Let the Good Times Roll
Powerful jet engines roared to life. In a sudden burst of power, we reached speeds in excess of one hundred sixty miles per hour in less than a minute. The captain pulled back on the yoke thrusting us skyward on a gradual ascent in an easterly direction. The plane teetered back and forth ever so slightly as the sound of landing gear retracting could be heard under the constant engine roar.
The bright lights dotting the New York and New Jersey shoreline quickly disappeared from view. Ten minutes later, it was pitch black over the Atlantic Ocean, as we continued our climb to a cruising altitude of thirty- two thousand feet.
My head was on a swivel---one moment staring at the beacon lights flashing from the plane’s wing tips silhouetted against the dark sky; the next, watching flight attendants scurry about in a controlled frenzy serving our evening meal. Anyone who bothered to notice knew this was my first time on a plane.
My twenty-three-year-old mother, with a five-year-old and a three-year-old in tow, were headed for a land she’d only experienced in books. That realization terrified Mom. Her only comfort, the man she loved would be waiting at the other end of this journey.
Even at age five, I delighted in my ability to read Mom’s facial expressions. So I did what I did best at that age---talked to damn much. The more she screamed at me to shut up, the more she relaxed.
After a few hours, a deep sleep ensued onboard, many snoring loud enough to violate the surrounding quiet, irritating other passengers. Mom and my sister Karen were fast asleep. I stayed awake for an hour after the lights were dimmed, looking out into the abyss for stars. Eventually, I too dosed off, only to be greeted by sunshine splashing through my window after a few hours. Madrid was six hours later, making it mid-morning when we arrived after a seven-hour trip.
Our Pan Am flight carried a combination of U.S. military personnel and their families, American civilians, and Spaniards. Guessing by our collective reactions, most of us had never set foot in Spain. My eyes remained fixated on the ground, as earth grew closer by the second. Passengers grew restless when the fasten seat belt sign illuminated announcing our final descent.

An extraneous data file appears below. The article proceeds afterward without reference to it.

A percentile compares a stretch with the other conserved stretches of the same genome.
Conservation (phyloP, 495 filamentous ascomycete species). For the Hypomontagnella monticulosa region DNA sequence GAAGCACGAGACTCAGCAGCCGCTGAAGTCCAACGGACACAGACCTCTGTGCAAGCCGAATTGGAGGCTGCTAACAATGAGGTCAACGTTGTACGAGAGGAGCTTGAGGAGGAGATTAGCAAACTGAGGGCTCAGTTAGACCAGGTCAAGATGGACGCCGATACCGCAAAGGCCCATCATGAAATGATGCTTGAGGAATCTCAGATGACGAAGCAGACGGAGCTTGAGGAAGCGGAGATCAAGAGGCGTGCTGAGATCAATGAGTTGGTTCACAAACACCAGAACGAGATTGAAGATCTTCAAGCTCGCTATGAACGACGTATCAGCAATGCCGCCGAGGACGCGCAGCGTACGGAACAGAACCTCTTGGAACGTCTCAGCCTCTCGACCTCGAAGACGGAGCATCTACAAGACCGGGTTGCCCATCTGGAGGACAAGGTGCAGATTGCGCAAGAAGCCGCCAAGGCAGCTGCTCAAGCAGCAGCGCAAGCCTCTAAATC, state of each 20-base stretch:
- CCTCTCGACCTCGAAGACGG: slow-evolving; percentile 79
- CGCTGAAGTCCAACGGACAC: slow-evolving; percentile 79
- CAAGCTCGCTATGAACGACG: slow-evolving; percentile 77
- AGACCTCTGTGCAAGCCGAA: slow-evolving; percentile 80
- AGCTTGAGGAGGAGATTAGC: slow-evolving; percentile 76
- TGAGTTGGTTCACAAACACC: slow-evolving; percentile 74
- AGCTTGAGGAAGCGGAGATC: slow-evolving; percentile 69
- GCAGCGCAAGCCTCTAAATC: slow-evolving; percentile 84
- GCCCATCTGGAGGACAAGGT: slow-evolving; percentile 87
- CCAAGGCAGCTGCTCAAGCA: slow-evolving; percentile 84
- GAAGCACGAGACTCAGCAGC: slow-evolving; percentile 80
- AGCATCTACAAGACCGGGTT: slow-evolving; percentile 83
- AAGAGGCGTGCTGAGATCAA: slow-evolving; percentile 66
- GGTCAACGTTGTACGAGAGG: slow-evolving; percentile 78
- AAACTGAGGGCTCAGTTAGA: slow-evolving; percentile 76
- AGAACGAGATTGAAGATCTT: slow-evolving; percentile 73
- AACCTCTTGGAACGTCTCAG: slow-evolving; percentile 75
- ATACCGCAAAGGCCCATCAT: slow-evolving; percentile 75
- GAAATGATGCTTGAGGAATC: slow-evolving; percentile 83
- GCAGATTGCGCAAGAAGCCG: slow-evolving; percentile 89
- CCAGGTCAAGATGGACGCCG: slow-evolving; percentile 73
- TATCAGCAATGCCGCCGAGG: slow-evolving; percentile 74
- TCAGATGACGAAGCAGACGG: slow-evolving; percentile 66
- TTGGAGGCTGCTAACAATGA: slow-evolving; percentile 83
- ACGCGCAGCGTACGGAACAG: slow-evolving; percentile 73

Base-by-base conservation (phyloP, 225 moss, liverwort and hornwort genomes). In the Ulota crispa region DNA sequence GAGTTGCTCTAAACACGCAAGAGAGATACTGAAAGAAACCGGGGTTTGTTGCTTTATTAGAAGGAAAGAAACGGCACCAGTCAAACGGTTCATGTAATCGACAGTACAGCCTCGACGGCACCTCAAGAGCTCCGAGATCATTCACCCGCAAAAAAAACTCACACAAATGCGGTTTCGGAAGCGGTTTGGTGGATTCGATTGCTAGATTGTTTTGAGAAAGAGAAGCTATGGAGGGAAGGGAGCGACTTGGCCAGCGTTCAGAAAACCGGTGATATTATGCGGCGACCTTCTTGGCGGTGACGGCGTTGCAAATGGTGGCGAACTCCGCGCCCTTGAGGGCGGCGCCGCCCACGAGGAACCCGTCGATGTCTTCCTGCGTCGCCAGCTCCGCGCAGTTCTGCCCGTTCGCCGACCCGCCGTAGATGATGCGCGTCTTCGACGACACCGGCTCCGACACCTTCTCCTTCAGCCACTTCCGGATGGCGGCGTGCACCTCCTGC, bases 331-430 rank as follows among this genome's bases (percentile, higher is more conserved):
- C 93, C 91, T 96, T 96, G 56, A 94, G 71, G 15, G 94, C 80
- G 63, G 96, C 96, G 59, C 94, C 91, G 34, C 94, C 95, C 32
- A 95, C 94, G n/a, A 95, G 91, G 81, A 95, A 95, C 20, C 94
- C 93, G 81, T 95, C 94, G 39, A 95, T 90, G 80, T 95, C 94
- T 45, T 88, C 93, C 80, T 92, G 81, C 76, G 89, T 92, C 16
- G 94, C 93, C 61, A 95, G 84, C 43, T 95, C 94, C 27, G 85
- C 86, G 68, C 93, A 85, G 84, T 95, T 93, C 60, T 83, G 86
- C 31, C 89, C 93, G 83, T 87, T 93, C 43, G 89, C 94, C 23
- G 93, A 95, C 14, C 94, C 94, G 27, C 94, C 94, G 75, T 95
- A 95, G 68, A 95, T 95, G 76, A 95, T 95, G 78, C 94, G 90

My ears popped, followed by intense pressure and muffled sounds. Mom told me to pretend to swallow hard. It did little to alleviate the ear pain. I forced a yawn and pretended to chew to clear the dulling sensation in my ears, nothing worked. The sensation of hearing loss persisted; it proved somewhat disorienting.
The plane hit the ground with a thud, slamming my head into the seatback. The wind fought violently with the aircraft wings before the pilot applied the breaks.
Next thing I know, all of us were standing in line at Spanish customs and immigration. With my ears still in recovery, I heard murmurs of a new language, one that seemed to elicit excitement and passion.
I spotted Dad standing just on the other side of a glass partition. It had been nearly a year since I last laid eyes on him. He looked great, even out of uniform, just like I remembered in pictures.
Dad arrived in Spain a month earlier, having gone straight from Morocco, his previous duty assignment in 1962, to Torrejon Air Base, just outside Madrid.
We embraced for what seemed like an eternity among the throngs of people standing just outside baggage claim. We were exhausted, but that didn’t seem to matter at the moment. Minutes later, we were whisked away on a bus headed to Torrejon, home for the next few weeks until our apartamento (Spanish for apartment) in Madrid was ready.
The breeze blowing through the bus windows provided a welcome relief from the stifling mid-August afternoon heat, well over 90 degrees. Dad went into tour guide mode, providing running commentary on what appeared outside our windows. We stopped at the hospital where he worked as an administrator. I would have my tonsils removed in that very hospital the following year.
The next morning, Dad hired a driver who took us to view famous Madrid landmarks---The Alcala Gates (La Puerta Alcala), The Royal Palace (Palacio Real) and the Plaza Mayor. I was mesmerized by the architecture and beauty of the city, even though I didn’t truly understand the significance of what lay before my eyes.